It’s easier than ever before to access the Bible. In addition to reading a print Bible in any of the dozens of versions and translations on the market today, you can read Scripture from any online computer, listen to it on your morning jog or commute to work, pull it up on your smartphone, and easily share it with hundreds or thousands of your social network acquaintances.
So why is Bible engagement—reading it, understanding it, embracing it—on a downhill trend?
In a new short essay at OnFaith, Rachel Barach draws on her experience as Bible Gateway’s manager to offer insight into why we aren’t engaging with Scripture despite our ubiquitous access to the Bible… and how we can rediscover the transforming power of God’s Word:
The truth is, all this digital accessibility, all the hours spent reading Scripture on our laptops and mobile devices, all of these verses broadcast out to our friends via social media may not be having the impact we might expect on Bible engagement and Christian maturity — on our understanding and application of Scripture, on biblical literacy, on our connection to church and Christian community, on our lens for seeing and serving a broken world.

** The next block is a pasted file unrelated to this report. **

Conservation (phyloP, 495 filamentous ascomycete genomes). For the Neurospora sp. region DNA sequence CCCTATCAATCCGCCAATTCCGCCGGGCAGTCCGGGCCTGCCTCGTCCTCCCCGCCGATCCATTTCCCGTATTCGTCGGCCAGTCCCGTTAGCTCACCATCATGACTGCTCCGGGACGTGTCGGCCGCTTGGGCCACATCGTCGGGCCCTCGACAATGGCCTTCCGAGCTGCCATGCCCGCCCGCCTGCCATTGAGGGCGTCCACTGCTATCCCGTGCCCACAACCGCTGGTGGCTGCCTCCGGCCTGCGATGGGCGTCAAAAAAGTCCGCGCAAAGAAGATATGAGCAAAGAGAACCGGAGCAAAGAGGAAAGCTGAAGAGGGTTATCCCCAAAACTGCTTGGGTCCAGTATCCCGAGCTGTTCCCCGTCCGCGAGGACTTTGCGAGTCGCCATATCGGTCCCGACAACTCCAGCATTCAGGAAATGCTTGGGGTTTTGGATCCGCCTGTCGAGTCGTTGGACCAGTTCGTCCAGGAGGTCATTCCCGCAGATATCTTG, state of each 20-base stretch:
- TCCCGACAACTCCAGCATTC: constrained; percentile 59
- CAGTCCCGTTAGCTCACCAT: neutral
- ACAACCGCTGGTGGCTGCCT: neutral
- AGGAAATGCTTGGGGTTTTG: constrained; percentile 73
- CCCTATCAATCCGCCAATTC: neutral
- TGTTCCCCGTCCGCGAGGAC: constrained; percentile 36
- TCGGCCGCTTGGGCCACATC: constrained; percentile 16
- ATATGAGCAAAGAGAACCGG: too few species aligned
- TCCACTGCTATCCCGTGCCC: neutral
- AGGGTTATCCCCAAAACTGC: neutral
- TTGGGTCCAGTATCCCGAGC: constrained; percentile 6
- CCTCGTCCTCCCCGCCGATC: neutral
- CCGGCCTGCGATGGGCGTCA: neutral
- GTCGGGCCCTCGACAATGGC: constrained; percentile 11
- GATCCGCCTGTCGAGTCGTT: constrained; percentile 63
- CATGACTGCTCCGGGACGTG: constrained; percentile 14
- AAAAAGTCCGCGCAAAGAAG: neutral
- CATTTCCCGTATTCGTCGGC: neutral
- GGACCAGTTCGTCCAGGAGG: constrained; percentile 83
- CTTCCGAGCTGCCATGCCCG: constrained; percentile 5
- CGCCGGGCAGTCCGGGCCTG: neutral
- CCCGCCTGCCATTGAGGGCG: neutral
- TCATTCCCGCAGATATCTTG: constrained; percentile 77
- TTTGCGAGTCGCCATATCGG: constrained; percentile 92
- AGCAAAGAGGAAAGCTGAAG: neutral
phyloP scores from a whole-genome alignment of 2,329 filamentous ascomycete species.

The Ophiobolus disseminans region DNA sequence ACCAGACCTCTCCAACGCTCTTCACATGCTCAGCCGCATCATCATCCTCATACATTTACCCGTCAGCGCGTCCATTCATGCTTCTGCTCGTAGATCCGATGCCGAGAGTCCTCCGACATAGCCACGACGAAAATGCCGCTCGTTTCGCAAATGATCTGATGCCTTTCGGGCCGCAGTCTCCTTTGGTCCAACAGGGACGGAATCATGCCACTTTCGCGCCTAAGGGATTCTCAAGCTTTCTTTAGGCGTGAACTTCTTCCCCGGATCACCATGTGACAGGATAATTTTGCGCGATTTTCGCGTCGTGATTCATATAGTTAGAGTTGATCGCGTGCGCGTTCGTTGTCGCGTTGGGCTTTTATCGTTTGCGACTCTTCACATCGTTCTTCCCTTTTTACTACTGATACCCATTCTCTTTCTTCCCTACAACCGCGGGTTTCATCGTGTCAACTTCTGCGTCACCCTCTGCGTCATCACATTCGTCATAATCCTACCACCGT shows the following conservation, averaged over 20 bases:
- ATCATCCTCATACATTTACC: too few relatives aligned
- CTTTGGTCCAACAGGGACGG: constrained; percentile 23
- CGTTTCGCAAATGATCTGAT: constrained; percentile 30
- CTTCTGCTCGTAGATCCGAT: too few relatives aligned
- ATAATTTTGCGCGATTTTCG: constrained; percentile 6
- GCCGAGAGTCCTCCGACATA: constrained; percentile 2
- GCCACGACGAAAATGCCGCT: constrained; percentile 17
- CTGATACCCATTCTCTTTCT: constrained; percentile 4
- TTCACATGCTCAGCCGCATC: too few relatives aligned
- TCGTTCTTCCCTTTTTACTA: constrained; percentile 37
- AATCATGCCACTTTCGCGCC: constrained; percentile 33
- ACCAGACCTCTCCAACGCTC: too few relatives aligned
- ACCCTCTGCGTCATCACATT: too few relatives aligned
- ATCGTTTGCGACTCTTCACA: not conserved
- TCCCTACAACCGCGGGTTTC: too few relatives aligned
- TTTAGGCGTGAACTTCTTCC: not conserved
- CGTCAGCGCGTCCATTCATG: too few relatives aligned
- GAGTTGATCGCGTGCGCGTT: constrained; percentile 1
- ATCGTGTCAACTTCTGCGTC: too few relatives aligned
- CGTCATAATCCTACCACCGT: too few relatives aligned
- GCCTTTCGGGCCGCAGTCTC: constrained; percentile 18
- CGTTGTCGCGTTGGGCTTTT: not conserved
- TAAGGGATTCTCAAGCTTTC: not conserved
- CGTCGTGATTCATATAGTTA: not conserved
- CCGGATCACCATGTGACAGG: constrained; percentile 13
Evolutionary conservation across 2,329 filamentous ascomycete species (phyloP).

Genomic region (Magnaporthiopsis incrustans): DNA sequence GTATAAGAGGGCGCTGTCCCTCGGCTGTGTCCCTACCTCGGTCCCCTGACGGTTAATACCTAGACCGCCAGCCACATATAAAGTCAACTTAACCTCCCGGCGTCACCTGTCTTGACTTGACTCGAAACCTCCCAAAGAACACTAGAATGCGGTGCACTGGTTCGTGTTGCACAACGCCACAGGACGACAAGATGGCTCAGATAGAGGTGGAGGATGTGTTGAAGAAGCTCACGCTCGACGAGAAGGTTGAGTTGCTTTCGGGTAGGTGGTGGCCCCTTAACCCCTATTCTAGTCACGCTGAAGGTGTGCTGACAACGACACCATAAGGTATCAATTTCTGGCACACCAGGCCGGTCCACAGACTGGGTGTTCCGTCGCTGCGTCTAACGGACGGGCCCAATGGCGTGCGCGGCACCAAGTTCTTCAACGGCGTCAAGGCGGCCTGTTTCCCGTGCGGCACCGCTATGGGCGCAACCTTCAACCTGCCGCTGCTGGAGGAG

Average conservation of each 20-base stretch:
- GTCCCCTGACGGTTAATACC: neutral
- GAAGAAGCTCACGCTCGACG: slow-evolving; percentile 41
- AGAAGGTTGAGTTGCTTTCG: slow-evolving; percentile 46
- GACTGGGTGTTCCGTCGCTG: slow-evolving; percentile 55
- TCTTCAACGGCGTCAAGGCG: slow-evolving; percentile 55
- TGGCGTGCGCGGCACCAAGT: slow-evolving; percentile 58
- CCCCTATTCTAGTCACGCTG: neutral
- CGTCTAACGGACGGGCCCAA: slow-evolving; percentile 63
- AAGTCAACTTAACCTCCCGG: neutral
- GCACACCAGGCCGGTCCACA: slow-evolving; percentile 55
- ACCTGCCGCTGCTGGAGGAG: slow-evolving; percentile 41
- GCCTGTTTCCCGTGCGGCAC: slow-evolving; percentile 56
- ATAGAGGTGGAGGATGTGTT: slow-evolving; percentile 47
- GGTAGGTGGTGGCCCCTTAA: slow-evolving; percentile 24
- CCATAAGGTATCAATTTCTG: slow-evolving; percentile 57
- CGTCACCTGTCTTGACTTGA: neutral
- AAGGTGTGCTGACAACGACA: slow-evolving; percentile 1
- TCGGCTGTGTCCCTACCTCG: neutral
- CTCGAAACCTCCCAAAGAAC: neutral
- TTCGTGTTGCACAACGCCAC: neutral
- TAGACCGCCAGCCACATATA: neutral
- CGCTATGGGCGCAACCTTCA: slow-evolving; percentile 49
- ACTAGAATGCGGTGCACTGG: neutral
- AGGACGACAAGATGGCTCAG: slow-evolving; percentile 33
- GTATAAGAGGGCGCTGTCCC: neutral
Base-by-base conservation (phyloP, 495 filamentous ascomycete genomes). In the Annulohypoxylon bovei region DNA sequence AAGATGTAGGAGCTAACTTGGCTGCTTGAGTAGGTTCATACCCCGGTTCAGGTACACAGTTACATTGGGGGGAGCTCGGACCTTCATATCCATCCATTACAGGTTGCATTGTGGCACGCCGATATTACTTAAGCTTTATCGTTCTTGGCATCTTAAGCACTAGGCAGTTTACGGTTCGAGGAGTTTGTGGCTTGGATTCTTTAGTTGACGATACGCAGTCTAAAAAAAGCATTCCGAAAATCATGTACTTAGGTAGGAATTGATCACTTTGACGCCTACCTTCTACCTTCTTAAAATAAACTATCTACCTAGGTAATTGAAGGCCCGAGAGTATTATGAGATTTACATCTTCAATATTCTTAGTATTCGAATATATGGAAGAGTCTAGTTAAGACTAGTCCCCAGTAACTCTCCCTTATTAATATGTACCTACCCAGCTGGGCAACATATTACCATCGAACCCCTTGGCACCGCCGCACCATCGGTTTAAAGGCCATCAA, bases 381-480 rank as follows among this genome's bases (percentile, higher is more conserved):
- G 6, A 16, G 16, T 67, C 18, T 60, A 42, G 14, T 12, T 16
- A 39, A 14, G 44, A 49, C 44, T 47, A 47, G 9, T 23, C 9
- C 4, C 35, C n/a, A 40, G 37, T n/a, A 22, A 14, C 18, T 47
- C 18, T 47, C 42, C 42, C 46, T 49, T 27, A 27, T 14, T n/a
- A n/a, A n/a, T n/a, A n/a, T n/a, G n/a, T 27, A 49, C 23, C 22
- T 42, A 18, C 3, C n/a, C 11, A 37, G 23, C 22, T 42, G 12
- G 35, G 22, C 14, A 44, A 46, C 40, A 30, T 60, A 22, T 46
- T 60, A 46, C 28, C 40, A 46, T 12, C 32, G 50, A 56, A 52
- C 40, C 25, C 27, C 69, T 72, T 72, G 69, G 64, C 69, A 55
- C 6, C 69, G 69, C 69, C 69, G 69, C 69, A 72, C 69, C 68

Today, 79 percent of people believe the Bible is sacred literature — which is down 7 percent from 2011. And 61 percent of people say they wish they read the Bible more — down 6 percent since 2011.
With the Bible more digitally accessible and shared than ever before, why are these numbers going in the wrong direction?
Here are three possible reasons…